The online aspects include not just looking on line, but also having a good online profile on sites such as LinkedIn. It is essential to have a powerful LinkedIn profile. If you are not sure how to maximise your profile on LinkedIn there are workshops and experts who help with this specific self-marketing skill. Some advice they will give you is to provide a professional photo of yourself, include key aspects of your CV, list key achievements and get as many recommendations as possible. Play up any performance metrics that you can that indicate how you have contribute to the bottom line in your previous company, whatever savings you made or revenue you contributed. In a tight employment market, employers are looking to ensure secure appointments and these numbers provide comfort.

To differentiate yourself from plenty of other applicants take a moment to run a personal self-inventory, of your skills and attributes. Be kind yourself at this time, this is not a time to beat yourself up. If you are not able to frame your attributes in a positive light consider investing in a coach to help you better see and list your strengths. Consider, how are you different from other applicants? Are you more experienced that others? If so, then help a potential employer understand the potential benefit of your experience. If you are younger,  highlight your fresh youthful approach to challenges, as what separates you from others.

Many applicants find their next job through their network rather than in response to an advertisement. Utilizing your network is the way to find the jobs that nobody (yet) knows about. If you can apply for the job before it becomes available you have a special advantage. Any meeting of new people may be treated as the first stage of a job interview, so have your ‘elevator pitch’ that is your 2-3 sentence summary of who you are and your differentiation – well rehearsed.

It can be difficult to remain positive if your ego has been hurt by your current job frustrations or job loss.  However remember job stress and job loss are not rare or exceptional, just state the facts in a non-emotive manner. You have nothing to be ashamed of – just focus on the positive rather than list a litany of complaints about your previous job.

Finding a mentor through your current contacts, or through networking, can also be helpful to get a new job, or a promotion. More senior personnel in your industry can identify the key attributes you need to add to your CV or help you navigate the politics of your industry.

Keep the big picture in mind when applying for a new job. Whilst you may put your complete heart and soul into every application, remain pragmatic.  Job applications are a numbers game, so be pragmatic. Employers have a wealth of applicants for every available position, so if you are not the final candidate, continue the process. If feedback is available then ask for it. It will help you note if your applications need to be reframed to highlight particular skills, or they had a particular type of candidate in mind.

Do yourself a favour and commit to applying for 30 or more jobs. This way you can focus on job search as a process and a project, improving each application as you go. Eventually you will be successful.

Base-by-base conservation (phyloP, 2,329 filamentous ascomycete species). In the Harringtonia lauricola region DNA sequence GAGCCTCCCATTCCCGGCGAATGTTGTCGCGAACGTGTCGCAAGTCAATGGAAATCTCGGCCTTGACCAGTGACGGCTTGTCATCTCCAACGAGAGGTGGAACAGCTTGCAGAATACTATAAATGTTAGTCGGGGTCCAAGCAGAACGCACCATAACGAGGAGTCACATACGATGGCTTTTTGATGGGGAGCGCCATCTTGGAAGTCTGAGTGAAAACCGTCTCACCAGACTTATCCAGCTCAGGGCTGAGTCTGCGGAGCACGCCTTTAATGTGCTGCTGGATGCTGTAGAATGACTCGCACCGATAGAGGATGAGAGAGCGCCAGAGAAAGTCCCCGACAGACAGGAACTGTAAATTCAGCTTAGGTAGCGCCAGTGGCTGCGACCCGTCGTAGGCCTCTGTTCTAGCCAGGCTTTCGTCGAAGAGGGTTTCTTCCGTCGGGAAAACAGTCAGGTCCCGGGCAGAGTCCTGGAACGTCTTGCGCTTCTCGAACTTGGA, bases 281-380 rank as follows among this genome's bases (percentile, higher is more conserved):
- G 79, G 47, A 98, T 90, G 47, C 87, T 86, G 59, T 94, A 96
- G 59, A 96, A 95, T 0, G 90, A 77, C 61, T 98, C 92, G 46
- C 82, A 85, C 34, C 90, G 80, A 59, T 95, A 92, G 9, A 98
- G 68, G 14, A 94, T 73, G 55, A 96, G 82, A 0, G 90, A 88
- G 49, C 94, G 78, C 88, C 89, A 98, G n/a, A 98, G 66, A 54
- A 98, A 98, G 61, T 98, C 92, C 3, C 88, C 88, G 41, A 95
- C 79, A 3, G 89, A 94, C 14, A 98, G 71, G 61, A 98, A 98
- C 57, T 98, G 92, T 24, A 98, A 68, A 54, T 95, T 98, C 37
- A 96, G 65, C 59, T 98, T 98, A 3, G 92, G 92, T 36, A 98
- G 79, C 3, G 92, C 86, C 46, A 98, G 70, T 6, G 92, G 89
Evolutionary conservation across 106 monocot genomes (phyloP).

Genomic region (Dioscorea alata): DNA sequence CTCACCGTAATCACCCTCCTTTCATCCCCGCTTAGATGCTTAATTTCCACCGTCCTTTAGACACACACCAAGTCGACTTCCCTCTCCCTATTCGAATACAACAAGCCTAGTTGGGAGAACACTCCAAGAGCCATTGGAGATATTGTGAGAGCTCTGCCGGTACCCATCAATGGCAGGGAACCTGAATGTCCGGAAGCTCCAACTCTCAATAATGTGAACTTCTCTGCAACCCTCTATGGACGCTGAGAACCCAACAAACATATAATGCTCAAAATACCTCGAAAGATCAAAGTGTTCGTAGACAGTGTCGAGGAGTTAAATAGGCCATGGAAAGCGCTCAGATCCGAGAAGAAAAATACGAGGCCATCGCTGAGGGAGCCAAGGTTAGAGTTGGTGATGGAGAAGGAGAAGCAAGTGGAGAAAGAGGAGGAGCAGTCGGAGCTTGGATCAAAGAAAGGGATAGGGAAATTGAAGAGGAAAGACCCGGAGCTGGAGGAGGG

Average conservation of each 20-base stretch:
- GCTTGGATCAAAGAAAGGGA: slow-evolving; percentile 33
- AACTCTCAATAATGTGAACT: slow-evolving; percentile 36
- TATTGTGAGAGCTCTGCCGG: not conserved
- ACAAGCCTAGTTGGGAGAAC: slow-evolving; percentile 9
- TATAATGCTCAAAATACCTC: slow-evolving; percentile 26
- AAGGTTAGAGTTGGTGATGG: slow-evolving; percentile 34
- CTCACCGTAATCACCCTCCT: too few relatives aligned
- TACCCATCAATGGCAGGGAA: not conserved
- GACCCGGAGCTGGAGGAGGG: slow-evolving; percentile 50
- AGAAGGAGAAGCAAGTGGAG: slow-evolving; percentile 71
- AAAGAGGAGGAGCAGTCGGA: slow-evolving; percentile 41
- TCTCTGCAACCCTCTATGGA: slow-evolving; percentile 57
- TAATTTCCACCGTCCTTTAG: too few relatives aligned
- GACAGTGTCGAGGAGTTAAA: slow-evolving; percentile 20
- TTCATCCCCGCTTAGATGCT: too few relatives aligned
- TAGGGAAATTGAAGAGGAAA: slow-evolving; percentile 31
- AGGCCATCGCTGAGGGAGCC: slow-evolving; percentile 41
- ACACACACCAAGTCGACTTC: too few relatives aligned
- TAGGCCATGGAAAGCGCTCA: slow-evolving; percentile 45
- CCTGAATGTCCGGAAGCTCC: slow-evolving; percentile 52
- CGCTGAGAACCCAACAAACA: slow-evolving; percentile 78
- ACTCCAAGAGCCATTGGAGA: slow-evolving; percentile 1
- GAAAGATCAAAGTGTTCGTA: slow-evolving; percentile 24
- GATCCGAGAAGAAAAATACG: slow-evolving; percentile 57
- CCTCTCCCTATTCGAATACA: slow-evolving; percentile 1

Follow your heart – suggestions to completely change your career: 

Given the length of your life span, you might consider changing career completely. It would make sense that you have two to three careers over a 50 year work span.

Do you know what you would like to do next? If not you can use some pen and paper tools to help brainstorm potential futures for you to consider. In coaching sessions we use eight pronged spider diagram (which we call the  career-webweaver) to discuss at least 8 career change options with clients. We use this larger number deliberately to help people break out of the idea restrictions they may have imposed on themselves.

For one of the eight options I usually ask the client, “What job would you do for no pay?” This identifies what your real passions are. Can you turn your passion into a career?

Once the 8 slots are filled we start further information what is attractive about each of the jobs listed, we assess in what ways they could potentially make money from each of these activities, and list additional information or training which would be required to reach those goals. At this stage of the  each of the opportunities, and how they could make money from those activities. Usually two to three of the options start to look more possible when they are ranked from 1-8 in terms of the clients interest. Some of the ideas can even be combined into an entire new possibility.

career webweaver

Many of the skills you have already are transferable to another industry – creativity, ability to write, budgeting skills, and project management – are helpful skills within a number of different careers.

If you desire considerable career change I have two recommendations for you. Firstly, you remain dedicated to your course of change. Whilst friends and family may mean well, they may try to save you from the difficulty of change, but may be inadvertently advising you to follow someone else’s dream, which may have been a pattern from your past that you may wish to break out of.

Secondly I urge you to consider your current and future metrics of success. If financial recompense is your only measure of success, career change will be particularly challenging. Try to think about what other currencies really matter to you – it might be knowing that you contribute to society, the satisfaction of being your own boss, spending more time with your family, flexible work scenarios, and even the thrill of creating something new. Also list the price you pay personally to stay in your current job – endless workplace politics, career stagnation – this list is what you potentially “save” when you leaving your current job.

 

Some final advice

Career change can be scary, but it can also be exciting. You are not finished developing yet, I hope you never are!

#CareerChange

#CareerCrisis

 

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Angela Watkins is a psychologist and counsellor at RED DOOR Counselling in Hong Kong. Her current clinical work focuses on adults in the areas of career change, loss of direction, burnout, relationship, depression, OCD, anxiety, perfectionism, the experience of divorce, family challenges,  and parenting special needs children.